Responses

PDF
Unusual association of diseases/symptoms
Caffeinated energy drink intoxication
Compose Response

Plain text

  • No HTML tags allowed.
  • Web page addresses and e-mail addresses turn into links automatically.
  • Lines and paragraphs break automatically.
Author Information
First or given name, e.g. 'Peter'.
Your last, or family, name, e.g. 'MacMoody'.
Your email address, e.g. higgs-boson@gmail.com
Your role and/or occupation, e.g. 'Orthopedic Surgeon'.
Your organization or institution (if applicable), e.g. 'Royal Free Hospital'.
Statement of Competing Interests

PLEASE NOTE:

  • Responses are moderated before posting and publication is at the absolute discretion of BMJ, however they are not peer-reviewed
  • Once published, you will not have the right to remove or edit your response. Removal or editing of responses is at BMJ's absolute discretion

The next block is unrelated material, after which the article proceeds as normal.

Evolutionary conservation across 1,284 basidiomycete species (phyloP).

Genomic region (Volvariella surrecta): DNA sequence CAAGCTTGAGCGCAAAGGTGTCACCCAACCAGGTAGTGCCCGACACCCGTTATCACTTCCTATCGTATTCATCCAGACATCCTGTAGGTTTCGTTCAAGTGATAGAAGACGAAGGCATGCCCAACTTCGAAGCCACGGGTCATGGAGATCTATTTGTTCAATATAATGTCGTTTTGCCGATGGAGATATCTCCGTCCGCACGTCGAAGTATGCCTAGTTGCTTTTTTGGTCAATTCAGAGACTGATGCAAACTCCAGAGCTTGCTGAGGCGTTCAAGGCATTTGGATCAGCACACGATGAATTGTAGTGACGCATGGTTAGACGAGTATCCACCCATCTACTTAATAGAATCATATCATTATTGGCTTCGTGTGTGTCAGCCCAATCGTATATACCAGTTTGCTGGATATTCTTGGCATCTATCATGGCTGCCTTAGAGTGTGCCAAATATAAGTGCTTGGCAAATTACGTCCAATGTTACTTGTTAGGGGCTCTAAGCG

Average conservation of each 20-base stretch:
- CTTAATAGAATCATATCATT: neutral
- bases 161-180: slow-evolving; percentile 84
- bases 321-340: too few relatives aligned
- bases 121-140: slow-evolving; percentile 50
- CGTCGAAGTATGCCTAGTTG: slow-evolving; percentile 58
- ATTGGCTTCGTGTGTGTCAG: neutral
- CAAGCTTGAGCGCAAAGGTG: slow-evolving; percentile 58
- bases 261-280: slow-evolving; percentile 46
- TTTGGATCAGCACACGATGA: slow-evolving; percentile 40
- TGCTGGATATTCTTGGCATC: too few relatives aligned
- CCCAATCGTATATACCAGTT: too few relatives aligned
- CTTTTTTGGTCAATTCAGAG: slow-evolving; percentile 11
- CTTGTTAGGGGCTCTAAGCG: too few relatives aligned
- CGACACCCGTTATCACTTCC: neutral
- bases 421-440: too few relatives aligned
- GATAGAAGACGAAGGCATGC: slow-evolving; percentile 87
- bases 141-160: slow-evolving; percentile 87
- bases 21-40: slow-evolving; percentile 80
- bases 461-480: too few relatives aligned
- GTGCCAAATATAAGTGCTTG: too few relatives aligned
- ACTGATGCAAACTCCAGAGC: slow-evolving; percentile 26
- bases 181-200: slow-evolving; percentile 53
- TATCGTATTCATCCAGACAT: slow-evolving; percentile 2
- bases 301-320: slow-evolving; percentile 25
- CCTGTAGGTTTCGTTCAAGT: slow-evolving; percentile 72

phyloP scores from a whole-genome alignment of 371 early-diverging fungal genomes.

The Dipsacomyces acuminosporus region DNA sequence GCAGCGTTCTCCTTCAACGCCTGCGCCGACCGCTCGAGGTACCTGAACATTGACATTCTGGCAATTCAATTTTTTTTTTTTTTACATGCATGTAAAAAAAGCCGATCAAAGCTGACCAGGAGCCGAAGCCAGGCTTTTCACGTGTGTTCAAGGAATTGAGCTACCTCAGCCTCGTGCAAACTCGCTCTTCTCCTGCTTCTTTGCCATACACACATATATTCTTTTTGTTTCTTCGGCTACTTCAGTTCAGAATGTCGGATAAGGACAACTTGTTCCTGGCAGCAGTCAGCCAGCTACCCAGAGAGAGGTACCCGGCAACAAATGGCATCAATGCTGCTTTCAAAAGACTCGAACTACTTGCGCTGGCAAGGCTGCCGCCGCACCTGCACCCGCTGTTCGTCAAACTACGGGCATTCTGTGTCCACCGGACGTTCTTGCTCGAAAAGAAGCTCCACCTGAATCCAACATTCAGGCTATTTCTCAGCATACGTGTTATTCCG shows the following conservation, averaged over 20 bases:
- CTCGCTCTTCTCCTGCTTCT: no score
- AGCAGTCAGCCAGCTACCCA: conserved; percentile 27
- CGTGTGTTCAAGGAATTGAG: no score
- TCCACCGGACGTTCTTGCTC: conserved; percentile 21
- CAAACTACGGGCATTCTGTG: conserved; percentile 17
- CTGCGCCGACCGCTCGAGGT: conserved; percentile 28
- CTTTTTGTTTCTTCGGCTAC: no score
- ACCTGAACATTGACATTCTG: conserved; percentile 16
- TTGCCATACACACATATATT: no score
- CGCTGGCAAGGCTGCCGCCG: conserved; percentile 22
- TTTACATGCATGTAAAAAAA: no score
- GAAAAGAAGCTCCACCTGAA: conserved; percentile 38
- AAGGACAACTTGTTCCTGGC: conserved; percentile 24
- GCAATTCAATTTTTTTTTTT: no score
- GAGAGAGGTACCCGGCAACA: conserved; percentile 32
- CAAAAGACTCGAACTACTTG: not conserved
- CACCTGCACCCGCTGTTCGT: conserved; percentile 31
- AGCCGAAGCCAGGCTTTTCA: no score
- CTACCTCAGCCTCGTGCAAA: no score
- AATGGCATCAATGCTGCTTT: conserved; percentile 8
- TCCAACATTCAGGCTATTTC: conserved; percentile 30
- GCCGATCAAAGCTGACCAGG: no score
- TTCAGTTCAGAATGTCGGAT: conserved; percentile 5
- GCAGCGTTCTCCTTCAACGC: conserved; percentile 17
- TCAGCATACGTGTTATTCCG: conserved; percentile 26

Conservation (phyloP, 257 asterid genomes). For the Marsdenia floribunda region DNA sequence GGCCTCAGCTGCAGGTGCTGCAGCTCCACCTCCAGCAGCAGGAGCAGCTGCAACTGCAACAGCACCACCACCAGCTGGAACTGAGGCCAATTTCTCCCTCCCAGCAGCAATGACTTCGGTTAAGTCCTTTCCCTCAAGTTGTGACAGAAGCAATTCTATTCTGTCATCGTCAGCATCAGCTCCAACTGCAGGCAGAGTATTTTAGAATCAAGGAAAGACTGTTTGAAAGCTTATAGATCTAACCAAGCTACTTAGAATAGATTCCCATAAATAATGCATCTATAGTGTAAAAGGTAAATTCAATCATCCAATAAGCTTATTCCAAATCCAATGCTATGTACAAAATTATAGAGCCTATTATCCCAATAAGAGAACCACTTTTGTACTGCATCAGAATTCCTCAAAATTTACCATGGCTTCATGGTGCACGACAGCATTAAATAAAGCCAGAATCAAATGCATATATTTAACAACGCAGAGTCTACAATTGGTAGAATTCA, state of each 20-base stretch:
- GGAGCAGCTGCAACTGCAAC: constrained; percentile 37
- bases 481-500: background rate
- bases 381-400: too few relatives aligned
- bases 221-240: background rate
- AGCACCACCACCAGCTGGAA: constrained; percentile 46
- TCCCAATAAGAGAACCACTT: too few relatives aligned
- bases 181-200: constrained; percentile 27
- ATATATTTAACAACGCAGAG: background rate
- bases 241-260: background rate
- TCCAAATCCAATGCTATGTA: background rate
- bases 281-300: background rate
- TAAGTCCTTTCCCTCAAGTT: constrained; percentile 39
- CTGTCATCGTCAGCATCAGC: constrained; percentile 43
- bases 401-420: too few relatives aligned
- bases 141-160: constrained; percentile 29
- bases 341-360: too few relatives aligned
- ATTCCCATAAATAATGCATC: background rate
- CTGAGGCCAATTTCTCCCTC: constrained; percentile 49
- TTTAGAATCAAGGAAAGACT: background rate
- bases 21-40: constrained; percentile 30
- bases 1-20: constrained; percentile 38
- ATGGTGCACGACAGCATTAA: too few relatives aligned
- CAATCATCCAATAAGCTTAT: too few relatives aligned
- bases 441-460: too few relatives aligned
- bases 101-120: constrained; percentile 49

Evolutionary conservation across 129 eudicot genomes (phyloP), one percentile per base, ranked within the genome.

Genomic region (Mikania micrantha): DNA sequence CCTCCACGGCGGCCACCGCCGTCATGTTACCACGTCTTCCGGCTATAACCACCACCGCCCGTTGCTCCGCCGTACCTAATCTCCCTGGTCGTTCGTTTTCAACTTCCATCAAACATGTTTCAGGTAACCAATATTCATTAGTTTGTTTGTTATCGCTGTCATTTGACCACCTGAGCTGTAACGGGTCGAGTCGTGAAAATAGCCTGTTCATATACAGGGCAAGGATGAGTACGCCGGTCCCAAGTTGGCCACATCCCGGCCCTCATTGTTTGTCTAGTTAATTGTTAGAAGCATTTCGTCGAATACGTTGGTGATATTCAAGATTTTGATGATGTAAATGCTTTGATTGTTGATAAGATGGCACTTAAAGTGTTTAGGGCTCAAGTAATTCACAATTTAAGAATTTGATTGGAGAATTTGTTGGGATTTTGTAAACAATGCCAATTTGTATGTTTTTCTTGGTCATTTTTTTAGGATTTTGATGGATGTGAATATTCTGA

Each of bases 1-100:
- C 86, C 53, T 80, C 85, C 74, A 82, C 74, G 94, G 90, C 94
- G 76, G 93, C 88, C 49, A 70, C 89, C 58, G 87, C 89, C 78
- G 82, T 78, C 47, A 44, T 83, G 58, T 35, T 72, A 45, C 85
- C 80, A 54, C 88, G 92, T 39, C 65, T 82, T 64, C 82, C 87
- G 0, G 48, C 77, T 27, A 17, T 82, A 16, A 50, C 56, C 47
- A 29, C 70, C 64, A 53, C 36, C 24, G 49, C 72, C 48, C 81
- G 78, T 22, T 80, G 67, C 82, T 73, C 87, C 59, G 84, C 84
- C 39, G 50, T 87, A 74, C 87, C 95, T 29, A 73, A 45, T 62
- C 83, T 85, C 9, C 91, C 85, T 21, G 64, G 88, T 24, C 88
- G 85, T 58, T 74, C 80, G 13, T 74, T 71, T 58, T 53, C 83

• If patients could recognise themselves, or anyone else could recognise a patient from your description, please obtain the patient's written consent to publication and send them to the editorial office before submitting your response [Patient consent forms]
  • By submitting this response you are agreeing to our full [Response terms and requirements]

Vertical Tabs

Other responses

Jump to comment:

  • Published on:
    Insufficient detail sadly means that this case remains not proven
    • Kit Byatt, consultant physician
    • Other Contributors:
      • Raodi Liu

    We read this intriguing case report with great interest. However, it contained two specific weaknesses which undermined its strength, leaving it inconclusive. The critical point is not whether caffeine excess might cause seizures (this is known), or the theoretical pathophysiology (comprehensively discussed in the article), but whether it was the definitive cause of seizures in this case.

    Firstly, without meas...

    Show More
    Conflict of Interest:
    None declared.